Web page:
NASA (the US space agency) held a meeting on UFOs on Wednesday. On the occasion of this unusual event that took place in Washington, the American capital, a panel of experts appointed by the agency to study the issue hammered the need to collect more data to explain these phenomena.
"Existing data and witness accounts are insufficient to provide conclusive evidence about the nature and origin of each event," said David Spergel, an astrophysicist who presided over the work. "We need high-quality data." A report is due to be published during the summer, detailing how to achieve this.
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NASA announced last year the launch of this work on unidentified flying objects, and appointed 16 experts in October to conduct it. Among them, eminent scientists, but also officials of the American regulator of civil aviation (FAA), or former astronaut Scott Kelly. Their purpose is not to review one by one the events observed in the past in an attempt to explain them. It is to make recommendations to NASA on how to study them rigorously in the future.
"Unidentified anomalous phenomena"
The subject is very serious, the agency stressed: it concerns both national security and air traffic. But it also arouses a strong interest because of the word UFO, very connoted. The official term has been replaced by "unidentified anomalous phenomena". "At present, we have no explicit data to suggest that there is a connection between unidentified anomalous phenomena and extraterrestrial life," said David Grinspoon, one of the scientists on the panel.
For David Spergel, the difficulty of tackling this question lies in the fact that some "are convinced of the existence of UFOs", while at the opposite extreme, others find the subject "ridiculous". Nicola Fox, associate administrator at NASA, opened the session by condemning the online harassment of panel members.
NASA unveils the video of a UFO during its first conference on the subject pic.twitter.com/gTqk1AiGbJ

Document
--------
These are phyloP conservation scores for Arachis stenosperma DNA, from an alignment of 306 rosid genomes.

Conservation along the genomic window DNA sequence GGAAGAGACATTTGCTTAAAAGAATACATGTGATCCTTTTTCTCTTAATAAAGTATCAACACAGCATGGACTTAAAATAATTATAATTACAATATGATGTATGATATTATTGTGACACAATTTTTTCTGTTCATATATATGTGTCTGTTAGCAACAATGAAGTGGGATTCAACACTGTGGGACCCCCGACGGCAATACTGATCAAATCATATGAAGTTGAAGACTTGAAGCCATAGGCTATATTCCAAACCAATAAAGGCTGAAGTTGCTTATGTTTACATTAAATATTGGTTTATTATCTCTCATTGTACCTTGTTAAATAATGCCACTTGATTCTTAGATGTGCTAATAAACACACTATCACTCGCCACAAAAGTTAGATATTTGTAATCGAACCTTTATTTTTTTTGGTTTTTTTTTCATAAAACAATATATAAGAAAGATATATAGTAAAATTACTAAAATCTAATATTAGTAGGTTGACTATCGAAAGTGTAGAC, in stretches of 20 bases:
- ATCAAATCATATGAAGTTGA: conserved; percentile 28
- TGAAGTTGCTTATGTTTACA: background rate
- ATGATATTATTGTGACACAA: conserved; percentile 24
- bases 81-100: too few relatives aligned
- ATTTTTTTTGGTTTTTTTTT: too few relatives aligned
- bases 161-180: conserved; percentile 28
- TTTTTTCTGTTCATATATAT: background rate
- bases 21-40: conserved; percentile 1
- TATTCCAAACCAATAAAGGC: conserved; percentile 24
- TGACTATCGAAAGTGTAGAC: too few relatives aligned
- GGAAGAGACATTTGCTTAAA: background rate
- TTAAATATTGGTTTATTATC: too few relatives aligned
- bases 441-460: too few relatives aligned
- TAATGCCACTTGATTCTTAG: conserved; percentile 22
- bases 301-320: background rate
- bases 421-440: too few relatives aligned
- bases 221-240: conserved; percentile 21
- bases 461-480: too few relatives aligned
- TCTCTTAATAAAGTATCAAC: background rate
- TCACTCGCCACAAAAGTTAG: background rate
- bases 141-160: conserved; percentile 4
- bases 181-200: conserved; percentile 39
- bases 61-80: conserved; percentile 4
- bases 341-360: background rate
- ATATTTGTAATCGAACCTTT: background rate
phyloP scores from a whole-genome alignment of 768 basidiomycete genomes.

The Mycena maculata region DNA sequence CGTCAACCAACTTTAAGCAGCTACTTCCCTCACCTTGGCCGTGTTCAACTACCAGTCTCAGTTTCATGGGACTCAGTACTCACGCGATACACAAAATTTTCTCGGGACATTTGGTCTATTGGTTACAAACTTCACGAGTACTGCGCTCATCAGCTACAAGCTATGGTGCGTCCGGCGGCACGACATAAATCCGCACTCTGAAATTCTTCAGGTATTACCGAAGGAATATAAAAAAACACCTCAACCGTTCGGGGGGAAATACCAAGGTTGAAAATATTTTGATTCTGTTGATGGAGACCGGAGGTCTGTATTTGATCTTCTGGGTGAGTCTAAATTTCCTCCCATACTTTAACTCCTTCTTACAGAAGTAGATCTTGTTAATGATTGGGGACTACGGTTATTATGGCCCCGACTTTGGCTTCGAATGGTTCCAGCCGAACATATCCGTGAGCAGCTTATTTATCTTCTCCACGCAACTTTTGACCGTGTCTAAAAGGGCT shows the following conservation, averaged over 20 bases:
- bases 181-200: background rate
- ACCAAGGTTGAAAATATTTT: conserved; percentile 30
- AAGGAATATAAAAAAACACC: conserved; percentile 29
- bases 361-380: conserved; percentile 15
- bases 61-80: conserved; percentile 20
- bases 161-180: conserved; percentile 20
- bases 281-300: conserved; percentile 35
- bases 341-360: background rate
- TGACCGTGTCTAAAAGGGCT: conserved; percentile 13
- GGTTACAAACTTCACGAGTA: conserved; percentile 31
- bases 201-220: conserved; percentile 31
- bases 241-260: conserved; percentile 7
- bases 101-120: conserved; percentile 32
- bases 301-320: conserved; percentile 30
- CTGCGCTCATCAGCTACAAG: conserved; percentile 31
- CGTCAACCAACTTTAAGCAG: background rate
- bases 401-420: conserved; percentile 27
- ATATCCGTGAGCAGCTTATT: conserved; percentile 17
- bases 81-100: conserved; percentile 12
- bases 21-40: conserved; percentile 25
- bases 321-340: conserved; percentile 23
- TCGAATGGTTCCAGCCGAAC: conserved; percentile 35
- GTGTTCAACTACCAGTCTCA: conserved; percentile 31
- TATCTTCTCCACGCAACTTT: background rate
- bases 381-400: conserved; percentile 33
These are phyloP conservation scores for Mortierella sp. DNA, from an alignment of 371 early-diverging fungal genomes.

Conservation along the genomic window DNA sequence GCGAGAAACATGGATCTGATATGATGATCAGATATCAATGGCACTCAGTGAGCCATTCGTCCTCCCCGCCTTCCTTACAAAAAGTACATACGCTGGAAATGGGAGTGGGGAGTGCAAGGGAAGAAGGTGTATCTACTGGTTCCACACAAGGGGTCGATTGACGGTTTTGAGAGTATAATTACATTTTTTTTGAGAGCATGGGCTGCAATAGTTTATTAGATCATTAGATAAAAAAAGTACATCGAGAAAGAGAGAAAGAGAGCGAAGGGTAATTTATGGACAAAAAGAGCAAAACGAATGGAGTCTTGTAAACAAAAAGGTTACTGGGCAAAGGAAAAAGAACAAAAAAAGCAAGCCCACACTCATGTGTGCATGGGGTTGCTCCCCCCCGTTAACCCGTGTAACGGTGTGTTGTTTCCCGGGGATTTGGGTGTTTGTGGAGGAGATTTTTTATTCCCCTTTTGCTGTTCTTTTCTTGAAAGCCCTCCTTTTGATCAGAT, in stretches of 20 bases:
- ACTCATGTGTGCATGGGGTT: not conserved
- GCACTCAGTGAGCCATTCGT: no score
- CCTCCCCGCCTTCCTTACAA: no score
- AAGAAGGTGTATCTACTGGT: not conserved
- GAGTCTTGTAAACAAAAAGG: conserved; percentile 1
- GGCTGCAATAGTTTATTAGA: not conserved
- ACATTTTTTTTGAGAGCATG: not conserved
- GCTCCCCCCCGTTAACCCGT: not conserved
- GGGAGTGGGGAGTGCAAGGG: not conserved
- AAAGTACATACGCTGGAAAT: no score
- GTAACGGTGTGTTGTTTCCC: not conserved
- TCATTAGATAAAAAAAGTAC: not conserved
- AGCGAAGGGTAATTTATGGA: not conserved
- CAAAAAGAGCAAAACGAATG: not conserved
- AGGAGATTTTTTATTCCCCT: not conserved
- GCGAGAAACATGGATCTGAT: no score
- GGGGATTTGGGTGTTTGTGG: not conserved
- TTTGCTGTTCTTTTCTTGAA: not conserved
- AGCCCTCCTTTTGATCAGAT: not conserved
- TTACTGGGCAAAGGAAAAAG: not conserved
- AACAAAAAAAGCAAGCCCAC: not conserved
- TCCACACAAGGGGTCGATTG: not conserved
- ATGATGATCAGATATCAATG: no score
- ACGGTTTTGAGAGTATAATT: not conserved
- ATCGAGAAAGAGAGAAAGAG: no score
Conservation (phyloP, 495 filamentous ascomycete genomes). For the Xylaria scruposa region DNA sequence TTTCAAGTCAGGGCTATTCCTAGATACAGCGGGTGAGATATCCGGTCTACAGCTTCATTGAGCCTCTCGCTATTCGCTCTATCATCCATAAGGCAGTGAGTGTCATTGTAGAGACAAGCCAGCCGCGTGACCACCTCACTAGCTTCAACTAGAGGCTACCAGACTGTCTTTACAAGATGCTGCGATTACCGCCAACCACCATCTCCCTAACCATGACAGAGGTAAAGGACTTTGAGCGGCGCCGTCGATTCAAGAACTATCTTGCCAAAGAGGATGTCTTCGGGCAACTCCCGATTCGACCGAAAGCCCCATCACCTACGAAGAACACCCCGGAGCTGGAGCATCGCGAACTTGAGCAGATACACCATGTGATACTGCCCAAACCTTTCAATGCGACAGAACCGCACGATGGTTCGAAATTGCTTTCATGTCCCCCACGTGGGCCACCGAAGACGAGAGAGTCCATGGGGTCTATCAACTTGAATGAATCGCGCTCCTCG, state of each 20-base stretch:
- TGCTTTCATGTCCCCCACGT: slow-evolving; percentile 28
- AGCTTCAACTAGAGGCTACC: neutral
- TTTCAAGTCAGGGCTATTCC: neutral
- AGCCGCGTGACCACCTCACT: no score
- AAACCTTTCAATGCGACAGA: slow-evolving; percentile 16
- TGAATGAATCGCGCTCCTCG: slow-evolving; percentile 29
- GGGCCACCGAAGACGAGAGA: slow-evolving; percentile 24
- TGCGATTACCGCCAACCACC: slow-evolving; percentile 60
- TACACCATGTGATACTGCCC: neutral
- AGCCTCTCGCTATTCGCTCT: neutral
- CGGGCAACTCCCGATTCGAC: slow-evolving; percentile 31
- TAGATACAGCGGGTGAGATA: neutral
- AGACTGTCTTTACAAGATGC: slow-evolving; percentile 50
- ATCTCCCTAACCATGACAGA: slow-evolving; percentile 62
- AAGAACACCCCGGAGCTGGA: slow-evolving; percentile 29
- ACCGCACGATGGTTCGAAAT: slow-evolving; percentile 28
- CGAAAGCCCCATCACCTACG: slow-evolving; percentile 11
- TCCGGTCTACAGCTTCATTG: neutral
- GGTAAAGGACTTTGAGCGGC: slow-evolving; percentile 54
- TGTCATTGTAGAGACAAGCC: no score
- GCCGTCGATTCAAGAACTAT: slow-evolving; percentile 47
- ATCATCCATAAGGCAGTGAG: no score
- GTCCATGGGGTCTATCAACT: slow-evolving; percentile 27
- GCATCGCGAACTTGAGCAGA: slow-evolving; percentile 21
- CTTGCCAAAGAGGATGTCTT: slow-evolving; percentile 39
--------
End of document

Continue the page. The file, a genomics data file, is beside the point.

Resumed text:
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800 unidentified aerial phenomena have been collected, Sean Kirkpatrick, director of the Department of Defense's Office of Defense (AARO), said Wednesday. But "maybe only between 2% and 5%" are "really abnormal," he said. He screened two videos. A first showed a spherical object seen in the Middle East in 2022, still unexplained to this day. A second video showed three dots seeming to move back and forth in an enigmatic way. These were actually planes in an air corridor, whose back and forth movements were caused by oscillations of the sensor itself, he explained.
Better integrate public input
The meeting also devoted time to questions from the audience. This transparency is highlighted by NASA, which stresses the need to "destigmatize" the subject. To this end, the panel's work is based solely on public data; They are thus accessible to all and can be discussed freely. David Spergel added that classified information is often classified not because of the object observed, but rather not to reveal certain characteristics of the devices that captured the image (fighter jets ...). In the future, observations will have to be collected by specific, multiple and well-calibrated instruments, he said. However, he dismissed the idea of a dedicated satellite.
Instead, the recommendations will likely include avenues to better incorporate public input. The billions of mobile phones on Earth can provide useful data, especially if multiple images are taken simultaneously. Mike Gold, a former NASA official on the panel, advocated for the creation of a dedicated office within the space agency.
According to David Grinspoon, "If NASA applies the same methodological rigour to the study of unidentified anomalous phenomena as it does to that of possible extraterrestrial life, then we will be in a position to learn something new and interesting, whatever the final explanation."